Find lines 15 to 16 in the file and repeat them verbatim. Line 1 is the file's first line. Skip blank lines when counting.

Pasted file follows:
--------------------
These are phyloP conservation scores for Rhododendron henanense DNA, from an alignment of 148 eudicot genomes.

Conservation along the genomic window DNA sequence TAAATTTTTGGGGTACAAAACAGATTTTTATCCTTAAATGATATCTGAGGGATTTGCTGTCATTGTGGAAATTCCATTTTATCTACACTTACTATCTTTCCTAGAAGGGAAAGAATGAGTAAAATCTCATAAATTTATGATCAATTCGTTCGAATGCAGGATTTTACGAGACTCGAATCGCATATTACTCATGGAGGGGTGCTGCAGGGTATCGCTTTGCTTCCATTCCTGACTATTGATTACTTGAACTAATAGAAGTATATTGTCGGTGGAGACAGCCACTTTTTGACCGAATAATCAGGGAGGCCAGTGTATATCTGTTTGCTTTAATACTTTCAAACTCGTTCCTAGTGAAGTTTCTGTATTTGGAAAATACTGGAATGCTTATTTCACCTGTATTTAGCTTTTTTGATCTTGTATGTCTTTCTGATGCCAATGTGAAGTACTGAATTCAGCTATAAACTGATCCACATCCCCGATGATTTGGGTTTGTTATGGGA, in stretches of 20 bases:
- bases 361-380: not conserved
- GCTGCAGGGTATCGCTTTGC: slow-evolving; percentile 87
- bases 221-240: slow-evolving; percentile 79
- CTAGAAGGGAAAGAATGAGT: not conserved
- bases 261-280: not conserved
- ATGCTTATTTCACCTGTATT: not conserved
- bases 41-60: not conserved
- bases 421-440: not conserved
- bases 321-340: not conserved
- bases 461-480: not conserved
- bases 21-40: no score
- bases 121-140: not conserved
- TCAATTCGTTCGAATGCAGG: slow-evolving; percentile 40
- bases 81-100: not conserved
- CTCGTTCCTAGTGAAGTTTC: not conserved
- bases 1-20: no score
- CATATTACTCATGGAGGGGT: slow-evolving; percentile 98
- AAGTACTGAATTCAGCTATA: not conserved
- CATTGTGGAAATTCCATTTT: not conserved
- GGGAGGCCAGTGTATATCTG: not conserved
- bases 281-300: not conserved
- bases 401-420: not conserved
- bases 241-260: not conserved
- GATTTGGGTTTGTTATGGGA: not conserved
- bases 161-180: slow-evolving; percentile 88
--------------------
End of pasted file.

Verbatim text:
- TCAATTCGTTCGAATGCAGG: slow-evolving; percentile 40
- bases 81-100: not conserved